[y] Colorado Springs Visitors Guide
The second-largest city in Colorado, Colorado Springs boasts a pleasant climate and an inspiring balance of leisure and industry. In 2017, the population of the metro area, not including all of El Paso County, was estimated to be 464,474 – an increase of more than seven percent over the 2000 census figures. Additionally, the region attracts seven million visitors annually. With two hundred and fifty days of sunshine annually in Colorado Springs, residents and visitors enjoy year-round outdoor recreation, mild summer evenings, and the intermittent gift of warm days even in winter.
Colorado Springs Fun Guide
Situated at the edge of the Rocky Mountains, where the eastern plains meet the Front Range and sheltered from Colorado’s most extreme weather by the mountains (including Pikes Peak, which, with its summit at 14,110 feet above sea level qualifies as one of Colorado’s famed Fourteeners) to the west and the Monument Divide to the north, Colorado Springs enjoys an average humidity of sixty-three percent in the morning and forty percent in the afternoon. Daytime high temperatures in July tend toward the low 80s. January low temperatures, averaging about thirteen degrees Fahrenheit, usually register in the very early morning hours. With an elevation of 6035 feet above sea level, the city receives about thirty-seven inches of snowfall per year, with the largest percentage of that falling in March. The annual melted precipitation total is between seventeen and nineteen inches.
Colorado Springs Attractions
The Cheyenne Mountain Zoo, with its breathtaking views that extend far out over the eastern plains of Colorado, is home to one of the world’s largest herds of captive giraffes. A thrill for many children who visit the herd in the zoo’s new African Rift Valley exhibit is the opportunity to see the animals’ long, grey tongues at close range, as they hand-feed them the special “Giraffe Crackers” (Rye Crisp).
At 14,110 feet tall, Pikes Peak is the focus of many activities in the region. During the summer, the Cog Railway carries visitors to the summit. June sees the Pikes Peak Hill Climb auto race. Later in the summer, the Pikes Peak Marathon/Ascent is a foot race to the summit. Each year, traveling on the cog railway, hiking Barr Trail, or by car on the toll road, over four hundred thousand people visit the summit.
Garden of the Gods
The Garden of the Gods is the most popular natural site in the region, receiving some 1.7 million visitors annually. This geographical phenomenon of exposed sandstone formations is operated as a city park. Spectacular reddish-pink sandstone pinnacles and majestic sculpted rock formations are dramatically set against the outline of Pike’s Peak. This 1367-acre park is located west of Colorado Springs and has been a city park since 1909. Testimony to its great beauty and geological significance, it was designated a Registered National Natural Landmark in 1971. Rufus Cable, a co-founder of Colorado City, now a part of Colorado Springs, suggested in 1859 that the site was a fit place for the Gods to assemble, and it continues to be known as Garden of the Gods.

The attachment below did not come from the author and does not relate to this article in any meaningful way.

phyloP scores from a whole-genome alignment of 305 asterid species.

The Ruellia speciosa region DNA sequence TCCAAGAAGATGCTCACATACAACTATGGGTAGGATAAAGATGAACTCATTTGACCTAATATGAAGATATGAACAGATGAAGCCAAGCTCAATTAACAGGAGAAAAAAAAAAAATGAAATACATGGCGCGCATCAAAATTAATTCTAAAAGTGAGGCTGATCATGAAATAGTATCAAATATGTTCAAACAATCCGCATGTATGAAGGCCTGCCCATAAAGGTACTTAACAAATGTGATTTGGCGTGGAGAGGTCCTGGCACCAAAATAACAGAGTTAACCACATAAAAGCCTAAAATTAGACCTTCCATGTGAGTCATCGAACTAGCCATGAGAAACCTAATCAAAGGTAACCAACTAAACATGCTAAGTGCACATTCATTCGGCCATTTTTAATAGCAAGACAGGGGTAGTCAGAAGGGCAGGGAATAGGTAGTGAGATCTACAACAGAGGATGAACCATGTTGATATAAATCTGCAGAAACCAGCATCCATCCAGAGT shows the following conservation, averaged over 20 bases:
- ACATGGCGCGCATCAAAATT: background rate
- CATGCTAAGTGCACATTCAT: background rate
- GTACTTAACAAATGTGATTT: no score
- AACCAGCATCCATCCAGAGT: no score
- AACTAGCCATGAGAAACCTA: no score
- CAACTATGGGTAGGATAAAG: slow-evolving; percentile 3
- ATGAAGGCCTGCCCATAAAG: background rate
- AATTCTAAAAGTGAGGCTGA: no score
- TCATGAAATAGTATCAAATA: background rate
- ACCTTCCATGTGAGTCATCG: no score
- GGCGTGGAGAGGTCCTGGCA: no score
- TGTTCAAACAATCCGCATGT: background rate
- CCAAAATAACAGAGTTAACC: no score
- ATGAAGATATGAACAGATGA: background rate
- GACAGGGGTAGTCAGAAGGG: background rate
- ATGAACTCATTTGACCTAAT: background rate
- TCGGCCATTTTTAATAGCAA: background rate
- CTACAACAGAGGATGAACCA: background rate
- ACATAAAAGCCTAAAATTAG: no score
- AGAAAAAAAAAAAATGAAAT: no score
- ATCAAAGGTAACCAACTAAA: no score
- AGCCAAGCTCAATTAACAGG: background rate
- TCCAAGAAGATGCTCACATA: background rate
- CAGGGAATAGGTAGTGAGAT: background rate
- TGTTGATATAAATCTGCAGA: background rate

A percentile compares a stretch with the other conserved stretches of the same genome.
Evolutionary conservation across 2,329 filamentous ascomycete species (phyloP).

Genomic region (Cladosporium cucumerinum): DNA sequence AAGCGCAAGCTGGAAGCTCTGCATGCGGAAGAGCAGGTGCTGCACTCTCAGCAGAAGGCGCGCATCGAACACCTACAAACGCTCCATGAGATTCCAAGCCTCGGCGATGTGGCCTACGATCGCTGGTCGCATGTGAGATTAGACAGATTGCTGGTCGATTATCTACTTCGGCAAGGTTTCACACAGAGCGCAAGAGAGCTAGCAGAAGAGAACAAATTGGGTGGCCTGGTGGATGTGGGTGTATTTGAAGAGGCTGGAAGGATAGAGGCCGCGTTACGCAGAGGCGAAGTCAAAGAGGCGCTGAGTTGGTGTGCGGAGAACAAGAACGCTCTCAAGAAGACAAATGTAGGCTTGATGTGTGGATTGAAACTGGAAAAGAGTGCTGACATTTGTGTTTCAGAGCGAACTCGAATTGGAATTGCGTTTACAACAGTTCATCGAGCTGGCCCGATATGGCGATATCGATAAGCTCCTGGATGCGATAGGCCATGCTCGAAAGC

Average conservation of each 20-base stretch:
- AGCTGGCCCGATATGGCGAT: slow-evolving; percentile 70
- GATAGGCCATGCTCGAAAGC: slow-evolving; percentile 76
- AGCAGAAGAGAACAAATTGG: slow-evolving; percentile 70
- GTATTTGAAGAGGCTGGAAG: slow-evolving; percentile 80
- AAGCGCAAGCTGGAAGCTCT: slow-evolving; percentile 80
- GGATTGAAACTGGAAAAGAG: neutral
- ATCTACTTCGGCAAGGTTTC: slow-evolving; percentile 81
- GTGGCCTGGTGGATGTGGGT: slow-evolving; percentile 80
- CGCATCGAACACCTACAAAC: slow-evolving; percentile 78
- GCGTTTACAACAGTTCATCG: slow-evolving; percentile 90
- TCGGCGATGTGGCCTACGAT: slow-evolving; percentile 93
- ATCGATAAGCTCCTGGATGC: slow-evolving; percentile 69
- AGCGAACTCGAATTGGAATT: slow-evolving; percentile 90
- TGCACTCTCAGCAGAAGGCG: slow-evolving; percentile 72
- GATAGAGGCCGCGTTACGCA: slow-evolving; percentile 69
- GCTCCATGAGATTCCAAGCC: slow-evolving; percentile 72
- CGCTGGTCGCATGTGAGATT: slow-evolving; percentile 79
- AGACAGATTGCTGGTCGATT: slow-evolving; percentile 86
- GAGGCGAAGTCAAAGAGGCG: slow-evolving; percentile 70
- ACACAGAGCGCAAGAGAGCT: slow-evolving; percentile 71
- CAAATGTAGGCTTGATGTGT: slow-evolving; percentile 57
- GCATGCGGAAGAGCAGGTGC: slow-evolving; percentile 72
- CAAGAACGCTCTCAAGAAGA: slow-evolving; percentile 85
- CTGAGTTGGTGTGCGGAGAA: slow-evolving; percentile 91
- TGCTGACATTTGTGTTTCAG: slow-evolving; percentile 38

Pikes Peak International Hill Climb
The Pikes Peak International Hill Climb, known as “The Race to the Clouds”, is the world’s highest auto race and the second oldest auto race in the United States. Begun in 1916, this historic auto race now hosts an average of 150 competitors. A variety of automobile, truck, and motorcycle classes compete in a 12.4-mile race to the 14,110-foot summit of Pikes Peak starting at an elevation of approximately 9,400 feet. There are 156 turns on the route along the Pikes Peak Highway. Spectators drive to designated locations before 8:00 a.m. on the day of the race and must stay on the mountain until all the races are completed.
A FanFest celebrates this event in downtown Colorado Springs on the evening of July 19 with the Firefighter’s National Chili Cook-Off, a beer garden, live bands, and food and race merchandise vendors.
Annual Pikes Peak or Bust Rodeo
The Pikes Peak or Bust Rodeo originated in 1938 and is one of Colorado’s most important rodeo events, now sanctioned by the Professional Rodeo Cowboys Association (PRCA). The rodeo features traditional rodeo events such as steer wrestling, bareback broncs, tiedown roping, bull riding, saddle broncs riding, team roping, wild horse racing, and WPRA women’s barrel racing. As part of the PRCA circuit, contestants can qualify for the Wrangler National Finals Rodeo (WNFR) championship in Las Vegas. On July 7 a western parade celebrates the rodeo in downtown Colorado Springs, and on Saturday, July 14 a Chuck Wagon Cook-Off is held at the Norris-Penrose Event Center.